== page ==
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Rhetoric Society of America Conference

Atlanta, Georgia
May 27-29, 2016
#RSA16

via the RSA website:

The 2016 theme “Rhetoric and Change” can be read in two directions. Rhetoric prompts change, but we also bring change to rhetoric. Even our various definitions of rhetoric begin from the shared premise that rhetoric is the study and theory of adaptation, transformation, improvisation, alteration. In essence, rhetoric is the study of change.

The 2016 conference theme invites inquiries about all kinds of change: evolutions and revolutions, transformations and deformations, progresses and failures. We encourage presenters to consider rhetorics of change and the material effects (or lack thereof) of such rhetorics. As we near the 50th anniversary of the Rhetoric Society of America, we may also consider our own disciplinary (r)evolutions.

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Scott Stroud has a new book out on Kant and rhetoric. The RSA’s announcement about the volume can be found here: New Book on Kant and Rhetoric | The Blogora.

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Via the RSA, basic information on grant opportunities for women scholars engaged in projects focused on the history of rhetoric, including synopses. Click on the link below for more information:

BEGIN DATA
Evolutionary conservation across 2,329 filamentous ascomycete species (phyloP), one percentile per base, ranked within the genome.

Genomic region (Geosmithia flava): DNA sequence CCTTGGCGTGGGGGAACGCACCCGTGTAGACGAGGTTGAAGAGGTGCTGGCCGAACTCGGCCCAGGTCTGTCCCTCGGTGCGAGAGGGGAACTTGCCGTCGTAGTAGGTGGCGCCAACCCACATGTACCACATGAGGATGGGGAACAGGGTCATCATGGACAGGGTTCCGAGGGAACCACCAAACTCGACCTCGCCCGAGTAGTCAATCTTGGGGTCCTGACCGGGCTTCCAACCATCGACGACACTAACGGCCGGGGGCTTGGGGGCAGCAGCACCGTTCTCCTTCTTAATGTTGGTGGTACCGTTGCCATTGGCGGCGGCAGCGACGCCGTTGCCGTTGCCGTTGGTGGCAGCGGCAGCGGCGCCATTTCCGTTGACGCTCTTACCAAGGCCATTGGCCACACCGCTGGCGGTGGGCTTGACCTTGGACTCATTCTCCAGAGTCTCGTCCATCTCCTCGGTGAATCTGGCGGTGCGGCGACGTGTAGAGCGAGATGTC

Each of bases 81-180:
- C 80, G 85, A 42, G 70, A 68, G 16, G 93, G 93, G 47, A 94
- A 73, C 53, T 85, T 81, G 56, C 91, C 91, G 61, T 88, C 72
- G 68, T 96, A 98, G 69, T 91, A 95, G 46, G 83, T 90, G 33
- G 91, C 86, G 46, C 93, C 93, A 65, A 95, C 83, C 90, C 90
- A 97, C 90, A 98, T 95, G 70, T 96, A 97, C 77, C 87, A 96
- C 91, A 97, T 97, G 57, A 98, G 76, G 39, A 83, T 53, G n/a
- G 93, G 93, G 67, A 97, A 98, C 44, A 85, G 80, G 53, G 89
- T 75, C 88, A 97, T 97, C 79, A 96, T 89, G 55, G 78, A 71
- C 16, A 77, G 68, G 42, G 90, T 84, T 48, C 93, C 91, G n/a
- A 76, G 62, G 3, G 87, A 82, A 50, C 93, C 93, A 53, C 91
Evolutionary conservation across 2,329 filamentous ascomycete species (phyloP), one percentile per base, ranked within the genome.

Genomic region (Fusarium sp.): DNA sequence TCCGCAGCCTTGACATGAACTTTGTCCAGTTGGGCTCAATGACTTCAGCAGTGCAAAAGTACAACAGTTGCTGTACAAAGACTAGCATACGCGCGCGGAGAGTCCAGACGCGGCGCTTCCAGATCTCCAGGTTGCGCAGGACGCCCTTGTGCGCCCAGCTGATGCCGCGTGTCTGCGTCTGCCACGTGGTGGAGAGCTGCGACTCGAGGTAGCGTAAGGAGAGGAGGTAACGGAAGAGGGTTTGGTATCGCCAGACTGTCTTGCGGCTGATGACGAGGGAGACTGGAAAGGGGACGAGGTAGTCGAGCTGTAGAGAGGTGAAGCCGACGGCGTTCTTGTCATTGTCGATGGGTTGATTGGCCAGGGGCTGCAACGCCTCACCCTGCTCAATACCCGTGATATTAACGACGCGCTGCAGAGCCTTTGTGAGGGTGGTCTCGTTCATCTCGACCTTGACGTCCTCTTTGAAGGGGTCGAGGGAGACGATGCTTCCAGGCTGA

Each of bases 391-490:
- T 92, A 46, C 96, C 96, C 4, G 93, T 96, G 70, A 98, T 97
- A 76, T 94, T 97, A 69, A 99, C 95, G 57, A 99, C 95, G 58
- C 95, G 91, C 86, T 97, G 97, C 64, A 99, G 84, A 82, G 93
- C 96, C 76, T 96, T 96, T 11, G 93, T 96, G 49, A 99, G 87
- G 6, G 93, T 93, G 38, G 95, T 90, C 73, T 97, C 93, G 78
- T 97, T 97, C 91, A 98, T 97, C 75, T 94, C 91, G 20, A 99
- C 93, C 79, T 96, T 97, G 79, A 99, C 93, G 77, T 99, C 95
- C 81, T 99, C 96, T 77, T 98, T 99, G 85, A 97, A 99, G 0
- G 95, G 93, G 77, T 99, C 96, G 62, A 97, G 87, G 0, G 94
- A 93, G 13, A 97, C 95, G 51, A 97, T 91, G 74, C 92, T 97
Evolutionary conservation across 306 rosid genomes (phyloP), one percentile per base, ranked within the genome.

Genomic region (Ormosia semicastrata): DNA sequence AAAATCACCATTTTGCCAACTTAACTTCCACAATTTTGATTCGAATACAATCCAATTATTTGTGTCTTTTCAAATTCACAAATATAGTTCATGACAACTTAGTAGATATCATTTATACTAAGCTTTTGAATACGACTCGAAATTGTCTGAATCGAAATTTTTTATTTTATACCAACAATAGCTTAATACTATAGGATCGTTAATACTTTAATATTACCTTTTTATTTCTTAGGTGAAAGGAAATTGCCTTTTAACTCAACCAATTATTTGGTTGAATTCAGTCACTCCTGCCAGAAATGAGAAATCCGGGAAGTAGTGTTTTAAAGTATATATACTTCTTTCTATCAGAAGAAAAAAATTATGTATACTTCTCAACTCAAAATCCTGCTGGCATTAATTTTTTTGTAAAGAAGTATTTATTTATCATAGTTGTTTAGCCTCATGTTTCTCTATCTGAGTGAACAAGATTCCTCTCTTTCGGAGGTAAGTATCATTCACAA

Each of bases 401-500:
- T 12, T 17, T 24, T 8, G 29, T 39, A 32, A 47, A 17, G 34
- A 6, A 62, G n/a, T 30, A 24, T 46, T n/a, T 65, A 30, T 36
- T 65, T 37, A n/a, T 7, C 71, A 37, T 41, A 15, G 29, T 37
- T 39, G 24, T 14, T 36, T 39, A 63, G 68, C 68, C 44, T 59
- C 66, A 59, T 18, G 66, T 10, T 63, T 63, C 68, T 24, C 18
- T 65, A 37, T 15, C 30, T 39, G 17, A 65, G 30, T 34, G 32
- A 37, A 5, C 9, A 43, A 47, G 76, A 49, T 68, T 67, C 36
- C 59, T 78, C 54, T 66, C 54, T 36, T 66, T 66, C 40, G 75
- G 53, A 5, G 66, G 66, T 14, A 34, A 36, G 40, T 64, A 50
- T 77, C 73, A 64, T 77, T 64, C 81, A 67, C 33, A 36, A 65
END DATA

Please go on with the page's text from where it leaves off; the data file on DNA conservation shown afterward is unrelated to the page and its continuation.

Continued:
More Grants, via the Coalition for Women Scholars in the History of Rhetoric and Composition | The Blogora.

 

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16th Biennial Rhetoric Society of America Conference

“Border Rhetorics”

#RSA14

May 22-26, 2014

Marriot River Center – San Antonio, Texas

San Antonio is an ideal city for thinking about borders.  Not only has the city been positioned along different national borders, but it also exists at the interesting intersection of diverse cultures and histories.  “Border Rhetorics” not only invites consideration of these kinds of geographic, political and cultural borders but also invites consideration of a wider range of borders: the borders between identities, between roles, between disciplines, between concepts, etc.  The 2014 conference theme seeks to spur a broad conversation about the borders that unite and divide us, the ways in which these borders are constructed and deconstructed, confirmed and contested. (more…)

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This lovely little RSA animation featuring linguist Sephen Pinker should be interesting for theorists of argument on multiple levels.  Such explanations as Pinker’s bear directly on how we take on enthymemes, how we think about dialectical guidelines, how we think about the practice of argumentation in general, etc.  I could go on, but instead I’ll let the charming video do the work*:

Direct Link: YouTube – RSA Animate – Language as a Window into Human Nature.

*Those who have heard me prattle on about David Lewis’s Convention in the recent past are hereby excused, but should watch anyway because of how cool these RSA animate thingies are. 🙂

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